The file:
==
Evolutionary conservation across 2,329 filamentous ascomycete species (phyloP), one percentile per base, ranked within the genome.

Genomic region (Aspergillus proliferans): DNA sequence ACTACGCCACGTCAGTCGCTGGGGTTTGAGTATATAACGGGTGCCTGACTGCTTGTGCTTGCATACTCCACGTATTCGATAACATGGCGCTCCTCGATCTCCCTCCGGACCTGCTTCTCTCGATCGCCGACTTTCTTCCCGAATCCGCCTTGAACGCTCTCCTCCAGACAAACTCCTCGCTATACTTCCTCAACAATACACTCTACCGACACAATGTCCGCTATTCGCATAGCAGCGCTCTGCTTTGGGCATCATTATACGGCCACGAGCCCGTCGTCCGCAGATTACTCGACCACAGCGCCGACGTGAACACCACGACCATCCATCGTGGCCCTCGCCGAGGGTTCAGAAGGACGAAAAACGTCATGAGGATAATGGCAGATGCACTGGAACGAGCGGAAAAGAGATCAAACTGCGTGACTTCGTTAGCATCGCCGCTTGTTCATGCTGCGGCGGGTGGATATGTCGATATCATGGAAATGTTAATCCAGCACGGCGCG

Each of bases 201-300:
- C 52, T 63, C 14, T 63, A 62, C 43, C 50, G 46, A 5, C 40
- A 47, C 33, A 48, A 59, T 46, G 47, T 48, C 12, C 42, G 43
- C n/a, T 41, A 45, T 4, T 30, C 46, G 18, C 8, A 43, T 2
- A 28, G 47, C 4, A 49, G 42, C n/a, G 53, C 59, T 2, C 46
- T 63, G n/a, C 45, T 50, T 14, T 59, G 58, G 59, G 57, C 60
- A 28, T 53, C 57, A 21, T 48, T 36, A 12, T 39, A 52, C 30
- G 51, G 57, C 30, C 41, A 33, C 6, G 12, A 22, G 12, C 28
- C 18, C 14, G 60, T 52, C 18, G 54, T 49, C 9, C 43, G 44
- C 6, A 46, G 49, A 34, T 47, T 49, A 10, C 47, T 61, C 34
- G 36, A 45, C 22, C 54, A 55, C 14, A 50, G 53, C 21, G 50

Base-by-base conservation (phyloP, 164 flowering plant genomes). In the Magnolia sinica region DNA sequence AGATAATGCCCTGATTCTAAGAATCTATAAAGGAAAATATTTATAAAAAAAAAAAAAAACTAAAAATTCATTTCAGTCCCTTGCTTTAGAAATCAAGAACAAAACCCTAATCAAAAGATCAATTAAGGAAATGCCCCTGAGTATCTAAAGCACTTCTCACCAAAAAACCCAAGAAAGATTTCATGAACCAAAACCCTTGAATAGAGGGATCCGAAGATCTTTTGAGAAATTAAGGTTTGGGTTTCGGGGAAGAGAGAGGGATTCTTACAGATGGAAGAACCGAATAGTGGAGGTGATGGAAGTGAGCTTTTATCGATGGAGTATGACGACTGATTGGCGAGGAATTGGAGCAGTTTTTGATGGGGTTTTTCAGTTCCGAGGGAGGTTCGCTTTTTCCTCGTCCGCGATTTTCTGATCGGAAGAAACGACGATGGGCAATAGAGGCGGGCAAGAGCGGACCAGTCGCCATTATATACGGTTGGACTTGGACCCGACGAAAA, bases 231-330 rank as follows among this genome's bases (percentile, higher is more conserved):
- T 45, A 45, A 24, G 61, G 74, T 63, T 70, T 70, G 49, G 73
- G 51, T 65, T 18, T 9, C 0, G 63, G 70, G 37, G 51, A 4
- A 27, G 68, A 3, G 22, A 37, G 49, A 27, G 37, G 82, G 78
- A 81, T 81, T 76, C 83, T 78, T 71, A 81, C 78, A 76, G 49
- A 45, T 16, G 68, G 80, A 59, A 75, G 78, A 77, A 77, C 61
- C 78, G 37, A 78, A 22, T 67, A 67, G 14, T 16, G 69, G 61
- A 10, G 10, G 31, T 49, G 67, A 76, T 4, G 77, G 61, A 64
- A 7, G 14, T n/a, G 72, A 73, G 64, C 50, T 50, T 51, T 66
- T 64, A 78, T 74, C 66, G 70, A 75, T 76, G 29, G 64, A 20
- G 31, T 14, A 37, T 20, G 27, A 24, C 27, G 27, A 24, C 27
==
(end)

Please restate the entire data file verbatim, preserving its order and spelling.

Evolutionary conservation across 2,329 filamentous ascomycete species (phyloP), one percentile per base, ranked within the genome.

Genomic region (Aspergillus proliferans): DNA sequence ACTACGCCACGTCAGTCGCTGGGGTTTGAGTATATAACGGGTGCCTGACTGCTTGTGCTTGCATACTCCACGTATTCGATAACATGGCGCTCCTCGATCTCCCTCCGGACCTGCTTCTCTCGATCGCCGACTTTCTTCCCGAATCCGCCTTGAACGCTCTCCTCCAGACAAACTCCTCGCTATACTTCCTCAACAATACACTCTACCGACACAATGTCCGCTATTCGCATAGCAGCGCTCTGCTTTGGGCATCATTATACGGCCACGAGCCCGTCGTCCGCAGATTACTCGACCACAGCGCCGACGTGAACACCACGACCATCCATCGTGGCCCTCGCCGAGGGTTCAGAAGGACGAAAAACGTCATGAGGATAATGGCAGATGCACTGGAACGAGCGGAAAAGAGATCAAACTGCGTGACTTCGTTAGCATCGCCGCTTGTTCATGCTGCGGCGGGTGGATATGTCGATATCATGGAAATGTTAATCCAGCACGGCGCG

Each of bases 201-300:
- C 52, T 63, C 14, T 63, A 62, C 43, C 50, G 46, A 5, C 40
- A 47, C 33, A 48, A 59, T 46, G 47, T 48, C 12, C 42, G 43
- C n/a, T 41, A 45, T 4, T 30, C 46, G 18, C 8, A 43, T 2
- A 28, G 47, C 4, A 49, G 42, C n/a, G 53, C 59, T 2, C 46
- T 63, G n/a, C 45, T 50, T 14, T 59, G 58, G 59, G 57, C 60
- A 28, T 53, C 57, A 21, T 48, T 36, A 12, T 39, A 52, C 30
- G 51, G 57, C 30, C 41, A 33, C 6, G 12, A 22, G 12, C 28
- C 18, C 14, G 60, T 52, C 18, G 54, T 49, C 9, C 43, G 44
- C 6, A 46, G 49, A 34, T 47, T 49, A 10, C 47, T 61, C 34
- G 36, A 45, C 22, C 54, A 55, C 14, A 50, G 53, C 21, G 50

Base-by-base conservation (phyloP, 164 flowering plant genomes). In the Magnolia sinica region DNA sequence AGATAATGCCCTGATTCTAAGAATCTATAAAGGAAAATATTTATAAAAAAAAAAAAAAACTAAAAATTCATTTCAGTCCCTTGCTTTAGAAATCAAGAACAAAACCCTAATCAAAAGATCAATTAAGGAAATGCCCCTGAGTATCTAAAGCACTTCTCACCAAAAAACCCAAGAAAGATTTCATGAACCAAAACCCTTGAATAGAGGGATCCGAAGATCTTTTGAGAAATTAAGGTTTGGGTTTCGGGGAAGAGAGAGGGATTCTTACAGATGGAAGAACCGAATAGTGGAGGTGATGGAAGTGAGCTTTTATCGATGGAGTATGACGACTGATTGGCGAGGAATTGGAGCAGTTTTTGATGGGGTTTTTCAGTTCCGAGGGAGGTTCGCTTTTTCCTCGTCCGCGATTTTCTGATCGGAAGAAACGACGATGGGCAATAGAGGCGGGCAAGAGCGGACCAGTCGCCATTATATACGGTTGGACTTGGACCCGACGAAAA, bases 231-330 rank as follows among this genome's bases (percentile, higher is more conserved):
- T 45, A 45, A 24, G 61, G 74, T 63, T 70, T 70, G 49, G 73
- G 51, T 65, T 18, T 9, C 0, G 63, G 70, G 37, G 51, A 4
- A 27, G 68, A 3, G 22, A 37, G 49, A 27, G 37, G 82, G 78
- A 81, T 81, T 76, C 83, T 78, T 71, A 81, C 78, A 76, G 49
- A 45, T 16, G 68, G 80, A 59, A 75, G 78, A 77, A 77, C 61
- C 78, G 37, A 78, A 22, T 67, A 67, G 14, T 16, G 69, G 61
- A 10, G 10, G 31, T 49, G 67, A 76, T 4, G 77, G 61, A 64
- A 7, G 14, T n/a, G 72, A 73, G 64, C 50, T 50, T 51, T 66
- T 64, A 78, T 74, C 66, G 70, A 75, T 76, G 29, G 64, A 20
- G 31, T 14, A 37, T 20, G 27, A 24, C 27, G 27, A 24, C 27